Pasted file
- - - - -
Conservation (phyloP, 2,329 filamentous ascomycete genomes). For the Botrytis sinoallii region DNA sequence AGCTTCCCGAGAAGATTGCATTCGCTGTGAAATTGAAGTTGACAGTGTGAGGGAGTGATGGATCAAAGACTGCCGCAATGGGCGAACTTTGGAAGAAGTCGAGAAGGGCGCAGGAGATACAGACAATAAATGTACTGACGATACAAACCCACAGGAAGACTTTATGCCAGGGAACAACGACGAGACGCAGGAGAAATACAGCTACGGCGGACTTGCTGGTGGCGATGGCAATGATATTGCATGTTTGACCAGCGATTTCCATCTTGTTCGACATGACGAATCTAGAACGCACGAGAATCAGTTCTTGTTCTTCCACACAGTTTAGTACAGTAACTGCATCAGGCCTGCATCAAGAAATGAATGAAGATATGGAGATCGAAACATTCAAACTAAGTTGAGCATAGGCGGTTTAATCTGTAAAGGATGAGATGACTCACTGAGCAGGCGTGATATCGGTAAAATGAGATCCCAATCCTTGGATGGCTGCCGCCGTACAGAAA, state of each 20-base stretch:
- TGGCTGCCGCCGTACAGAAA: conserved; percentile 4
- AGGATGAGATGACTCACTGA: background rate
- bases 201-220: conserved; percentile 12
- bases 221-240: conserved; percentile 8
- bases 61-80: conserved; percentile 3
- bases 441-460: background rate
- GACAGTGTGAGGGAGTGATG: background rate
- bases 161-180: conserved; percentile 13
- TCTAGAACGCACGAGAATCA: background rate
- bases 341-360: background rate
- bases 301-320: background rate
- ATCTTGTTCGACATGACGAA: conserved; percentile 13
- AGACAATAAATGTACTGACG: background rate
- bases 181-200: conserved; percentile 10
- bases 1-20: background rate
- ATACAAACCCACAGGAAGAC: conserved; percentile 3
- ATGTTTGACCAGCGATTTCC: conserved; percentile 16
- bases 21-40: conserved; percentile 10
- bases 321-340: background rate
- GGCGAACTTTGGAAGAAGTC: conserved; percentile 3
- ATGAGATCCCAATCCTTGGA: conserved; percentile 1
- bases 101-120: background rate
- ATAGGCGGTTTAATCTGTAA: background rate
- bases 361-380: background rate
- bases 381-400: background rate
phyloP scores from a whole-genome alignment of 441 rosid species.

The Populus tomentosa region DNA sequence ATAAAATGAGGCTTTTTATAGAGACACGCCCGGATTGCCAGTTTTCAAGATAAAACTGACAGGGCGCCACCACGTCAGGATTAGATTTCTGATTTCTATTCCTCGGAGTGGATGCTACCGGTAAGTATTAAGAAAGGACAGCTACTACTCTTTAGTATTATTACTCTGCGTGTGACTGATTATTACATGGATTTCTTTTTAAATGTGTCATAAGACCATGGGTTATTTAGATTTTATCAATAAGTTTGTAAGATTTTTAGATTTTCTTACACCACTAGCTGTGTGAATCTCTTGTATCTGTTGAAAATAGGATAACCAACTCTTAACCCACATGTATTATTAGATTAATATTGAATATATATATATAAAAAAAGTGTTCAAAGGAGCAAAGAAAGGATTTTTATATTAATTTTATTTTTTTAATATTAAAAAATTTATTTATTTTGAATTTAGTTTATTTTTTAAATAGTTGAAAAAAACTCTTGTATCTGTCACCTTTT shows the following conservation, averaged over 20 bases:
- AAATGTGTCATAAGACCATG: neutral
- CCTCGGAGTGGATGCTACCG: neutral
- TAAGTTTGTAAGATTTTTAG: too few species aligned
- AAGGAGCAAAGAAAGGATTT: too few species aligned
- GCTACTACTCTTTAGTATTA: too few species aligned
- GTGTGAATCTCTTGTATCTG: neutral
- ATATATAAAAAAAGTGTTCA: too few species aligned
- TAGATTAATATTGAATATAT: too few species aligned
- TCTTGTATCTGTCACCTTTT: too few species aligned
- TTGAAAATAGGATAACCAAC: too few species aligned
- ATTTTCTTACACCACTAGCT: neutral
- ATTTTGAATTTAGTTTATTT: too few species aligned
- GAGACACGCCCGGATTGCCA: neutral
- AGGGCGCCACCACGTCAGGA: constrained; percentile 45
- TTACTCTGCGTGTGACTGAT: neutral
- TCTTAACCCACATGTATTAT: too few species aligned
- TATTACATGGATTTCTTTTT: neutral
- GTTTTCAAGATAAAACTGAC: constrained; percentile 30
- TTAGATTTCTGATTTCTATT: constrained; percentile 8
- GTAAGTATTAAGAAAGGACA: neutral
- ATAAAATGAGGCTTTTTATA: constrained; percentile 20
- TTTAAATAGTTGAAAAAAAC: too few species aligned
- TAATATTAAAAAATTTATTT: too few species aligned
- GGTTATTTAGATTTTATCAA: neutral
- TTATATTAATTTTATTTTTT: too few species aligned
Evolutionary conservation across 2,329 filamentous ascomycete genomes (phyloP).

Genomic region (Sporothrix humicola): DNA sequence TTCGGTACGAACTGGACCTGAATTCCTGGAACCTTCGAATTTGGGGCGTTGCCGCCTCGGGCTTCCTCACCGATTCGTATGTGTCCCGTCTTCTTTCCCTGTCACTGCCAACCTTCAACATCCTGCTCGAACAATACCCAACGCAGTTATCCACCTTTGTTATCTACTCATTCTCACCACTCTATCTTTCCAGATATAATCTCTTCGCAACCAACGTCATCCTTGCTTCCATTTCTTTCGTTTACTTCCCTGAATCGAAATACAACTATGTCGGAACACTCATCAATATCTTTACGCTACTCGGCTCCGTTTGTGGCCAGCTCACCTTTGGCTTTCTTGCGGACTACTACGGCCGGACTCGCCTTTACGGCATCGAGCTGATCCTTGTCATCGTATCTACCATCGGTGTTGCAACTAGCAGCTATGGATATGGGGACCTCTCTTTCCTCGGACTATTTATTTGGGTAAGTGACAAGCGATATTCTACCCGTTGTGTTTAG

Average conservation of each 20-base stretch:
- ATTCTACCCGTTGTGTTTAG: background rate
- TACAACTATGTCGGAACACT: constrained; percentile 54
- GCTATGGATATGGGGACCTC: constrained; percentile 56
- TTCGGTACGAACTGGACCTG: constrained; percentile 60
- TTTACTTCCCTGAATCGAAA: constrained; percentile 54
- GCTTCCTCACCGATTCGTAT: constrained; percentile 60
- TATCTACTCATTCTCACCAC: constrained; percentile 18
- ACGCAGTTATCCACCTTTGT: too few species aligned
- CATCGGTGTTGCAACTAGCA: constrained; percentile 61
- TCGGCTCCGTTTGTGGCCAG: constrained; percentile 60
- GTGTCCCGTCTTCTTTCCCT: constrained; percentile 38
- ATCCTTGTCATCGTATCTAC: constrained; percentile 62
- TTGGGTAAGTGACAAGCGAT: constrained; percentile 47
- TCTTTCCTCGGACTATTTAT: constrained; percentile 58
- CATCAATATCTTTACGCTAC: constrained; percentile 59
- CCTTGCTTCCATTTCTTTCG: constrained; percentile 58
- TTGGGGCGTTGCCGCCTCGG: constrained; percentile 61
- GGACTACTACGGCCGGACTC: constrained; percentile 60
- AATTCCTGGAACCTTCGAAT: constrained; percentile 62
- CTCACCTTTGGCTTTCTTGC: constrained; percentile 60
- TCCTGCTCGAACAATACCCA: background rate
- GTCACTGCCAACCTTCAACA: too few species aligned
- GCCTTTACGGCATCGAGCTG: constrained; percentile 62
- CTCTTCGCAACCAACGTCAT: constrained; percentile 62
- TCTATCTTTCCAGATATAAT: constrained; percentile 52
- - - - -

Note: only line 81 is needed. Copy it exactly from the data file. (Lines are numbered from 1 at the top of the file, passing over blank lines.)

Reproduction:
- TCTATCTTTCCAGATATAAT: constrained; percentile 52